Burrito addiction

New taco joint (with burritos, too) a budding Chico fave

LOS PLATOS GORDOS<br>Christy Creamer tops off two of Chronic Tacos’ substantial lunches.

Christy Creamer tops off two of Chronic Tacos’ substantial lunches.

Photo By Jason Cassidy

Chronic Tacos
119 W. Second St.
Hours: Sun.-Wed., 10 a.m.-9 p.m.; Thurs.-Sat., 10 a.m.-3 a.m.
(530) 895-TACO

Chronic Tacos

119 W. Second St.
Chico, CA 95928

(530) 895-8226

“Chronic” refers to something that is habitual. I don’t know about you, but when I hear the word the first thought I have is something with a strong odor that gives me the munchies. I suspect the pun was intentional since the founders of Chronic Tacos—Daniel Biello and Randall Wyner—first cooked up the idea for the restaurant after what they refer to on their Web site as a night of revelry.

The first Chronic Tacos opened in 2002 in Newport Beach, and the eatery has since expanded to 20 restaurants, all owned by friends and family. The Chico restaurant opened in June in the old downtown Grilla Bites space, and is owned by Andrew Bourdelais, who claims to have been in the room at 2 a.m. when the concept of Chronic first took flight.

Catering to the surfer and skateboarding crowd, Chronic Tacos puts a spin on the classic Mexican taco joint. Although the recipes used are from a third-generation Mexican family, there is no attempt to appear South of the Border in the restaurant’s choice of decor. Stickers of surf and skate companies are plastered on sheet-metal walls next to surf-motif paintings and Marley and Hendrix posters. Several silent TVs simultaneously broadcast Xtreme sports while hip radio hits play in the background.

As with tattoo parlors, you can’t throw a rock without hitting a taco truck or Mexican restaurant in Chico. So what makes Chronic Tacos special? The meat! Chronic Tacos has some killer recipes that produce flavorful and tender meats that could pose a serious threat to the competition.

However, the restaurant does offer all of its items sans meat at prices usually $1 less. Both the whole black and pinto beans, including the pressed refried pinto beans, are made without lard or animal products. The white lime rice is vegetarian as well.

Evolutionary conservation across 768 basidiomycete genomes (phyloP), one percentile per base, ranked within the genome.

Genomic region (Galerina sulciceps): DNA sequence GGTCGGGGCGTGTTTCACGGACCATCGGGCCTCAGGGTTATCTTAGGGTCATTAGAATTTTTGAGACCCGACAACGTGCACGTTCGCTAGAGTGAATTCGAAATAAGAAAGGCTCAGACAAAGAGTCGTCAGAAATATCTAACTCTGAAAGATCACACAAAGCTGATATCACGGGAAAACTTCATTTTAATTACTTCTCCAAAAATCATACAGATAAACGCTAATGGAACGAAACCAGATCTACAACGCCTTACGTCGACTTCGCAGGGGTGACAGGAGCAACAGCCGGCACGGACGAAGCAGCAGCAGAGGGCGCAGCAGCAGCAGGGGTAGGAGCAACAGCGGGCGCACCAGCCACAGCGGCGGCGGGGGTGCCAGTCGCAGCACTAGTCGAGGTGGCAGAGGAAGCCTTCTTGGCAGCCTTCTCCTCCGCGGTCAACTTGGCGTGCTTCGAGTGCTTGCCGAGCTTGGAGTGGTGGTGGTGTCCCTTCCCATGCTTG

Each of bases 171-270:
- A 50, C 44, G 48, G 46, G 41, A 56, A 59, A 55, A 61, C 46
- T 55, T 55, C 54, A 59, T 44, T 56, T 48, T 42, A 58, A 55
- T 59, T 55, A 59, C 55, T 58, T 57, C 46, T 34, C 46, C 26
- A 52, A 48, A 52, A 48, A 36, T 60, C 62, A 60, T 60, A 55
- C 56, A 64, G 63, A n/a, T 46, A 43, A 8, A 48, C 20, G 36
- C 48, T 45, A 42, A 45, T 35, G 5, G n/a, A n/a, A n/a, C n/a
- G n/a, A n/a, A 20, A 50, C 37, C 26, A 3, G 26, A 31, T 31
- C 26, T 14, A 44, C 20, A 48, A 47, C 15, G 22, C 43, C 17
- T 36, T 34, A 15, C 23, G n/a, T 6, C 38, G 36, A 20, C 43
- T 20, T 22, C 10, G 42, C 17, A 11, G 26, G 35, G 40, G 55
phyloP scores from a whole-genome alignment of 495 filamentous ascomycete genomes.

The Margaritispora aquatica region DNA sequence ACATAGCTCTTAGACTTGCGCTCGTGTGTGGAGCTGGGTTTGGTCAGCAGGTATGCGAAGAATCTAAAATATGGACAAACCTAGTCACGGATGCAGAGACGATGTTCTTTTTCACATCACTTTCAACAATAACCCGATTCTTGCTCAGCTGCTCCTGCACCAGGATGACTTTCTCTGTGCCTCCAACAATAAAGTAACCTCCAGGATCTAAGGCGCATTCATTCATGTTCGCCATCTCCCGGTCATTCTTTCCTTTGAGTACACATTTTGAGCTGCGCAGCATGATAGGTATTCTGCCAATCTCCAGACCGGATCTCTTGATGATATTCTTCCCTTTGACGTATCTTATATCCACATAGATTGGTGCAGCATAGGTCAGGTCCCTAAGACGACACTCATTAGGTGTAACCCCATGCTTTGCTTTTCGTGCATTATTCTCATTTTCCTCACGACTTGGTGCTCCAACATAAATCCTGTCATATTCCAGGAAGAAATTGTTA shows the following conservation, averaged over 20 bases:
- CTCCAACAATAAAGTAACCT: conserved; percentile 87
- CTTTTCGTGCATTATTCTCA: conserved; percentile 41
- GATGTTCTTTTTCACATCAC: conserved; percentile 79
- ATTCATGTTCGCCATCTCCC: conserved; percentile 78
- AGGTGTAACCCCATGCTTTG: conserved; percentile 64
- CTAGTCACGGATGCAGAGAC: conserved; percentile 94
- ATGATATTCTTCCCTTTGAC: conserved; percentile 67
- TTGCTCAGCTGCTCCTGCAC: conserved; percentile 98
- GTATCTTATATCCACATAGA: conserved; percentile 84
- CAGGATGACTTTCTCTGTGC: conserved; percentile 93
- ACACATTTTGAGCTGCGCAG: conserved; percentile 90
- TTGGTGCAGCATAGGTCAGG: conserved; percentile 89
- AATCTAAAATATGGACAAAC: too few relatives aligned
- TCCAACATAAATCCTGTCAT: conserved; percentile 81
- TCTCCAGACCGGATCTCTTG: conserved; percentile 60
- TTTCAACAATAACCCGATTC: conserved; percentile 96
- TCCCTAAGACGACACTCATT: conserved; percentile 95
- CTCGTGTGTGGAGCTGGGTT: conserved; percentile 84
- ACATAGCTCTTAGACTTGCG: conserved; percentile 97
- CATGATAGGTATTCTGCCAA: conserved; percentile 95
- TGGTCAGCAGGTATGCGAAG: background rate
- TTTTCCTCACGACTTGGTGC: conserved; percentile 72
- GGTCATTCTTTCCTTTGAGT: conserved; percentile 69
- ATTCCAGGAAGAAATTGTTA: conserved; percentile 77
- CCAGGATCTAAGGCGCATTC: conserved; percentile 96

I was impressed with my first lunch, an al pastor Fatty Taco (a Chronic signature, at $2.99), brimming with flavorful pork, seasoned mildly with a hint of pineapple, and loaded with a choice of fresh toppings—cabbage, lime juice, guacamole (an extra $1.35), cheese and verde sauce.

My second visit, I ordered two Fatty Tacos and watched as my server heaped on the items. The shrimp taco was delicious, with generous portions of shrimp grilled in a delicious seasoning, and not overcooked. The chicken taco was great, too (a generous portion of tender white meat delicately seasoned). I also tried the taquitos ($4.49 for three, beef or chicken), with white-meat chicken packed into hand-rolled corn tortillas and fried. Those taquitos could be the restaurant’s prime seller as a destination food—crispy without dripping grease and full of tender meat.

I was beginning to get hooked.

The next day I didn’t make it in time for the breakfast burritos (served until 11:30 a.m. daily), which come with potato and egg and can include chorizo ($5.29), machaca with shredded beef and onion ($5.89), gringo with bacon ($5.29) or veggie with cheese ($4.25).

It was lunchtime, so I hopped in line for the burrito lunch special ($6.99). My server told me the Chico restaurant is Chronic Tacos’ only Northern California location. He seemed to smile with genuine pride as he rolled one of the biggest burritos I have ever seen. My carne asada burrito ($5.79) was stuffed with marinated and grilled steak, refried beans, rice and all the toppings.

If not for the chicken and shredded meat the enchiladas (two for $5.19) would be fairly boring compared to the tacos. The enchilada was microwaved and bland. The torta was also less than exciting, as it was mostly bread, even though the Talera bread used in the sandwich is made in-house.

Feeling addicted, I soon made a phone order for an al pastor burrito and chicken taquitos. But this time the food disappointed me. The burrito was dominated by rice and the filling in the taquitos was meager threads of chicken.

What happened? I have to ding the restaurant a little on consistency, but I’ll chock it up to training a new staff in a newly opened enterprise. If the restaurant continues to serve up large portions using its current fine recipes, I’d say Chronic Tacos is going to build up a steady clientele here. Could become habitual.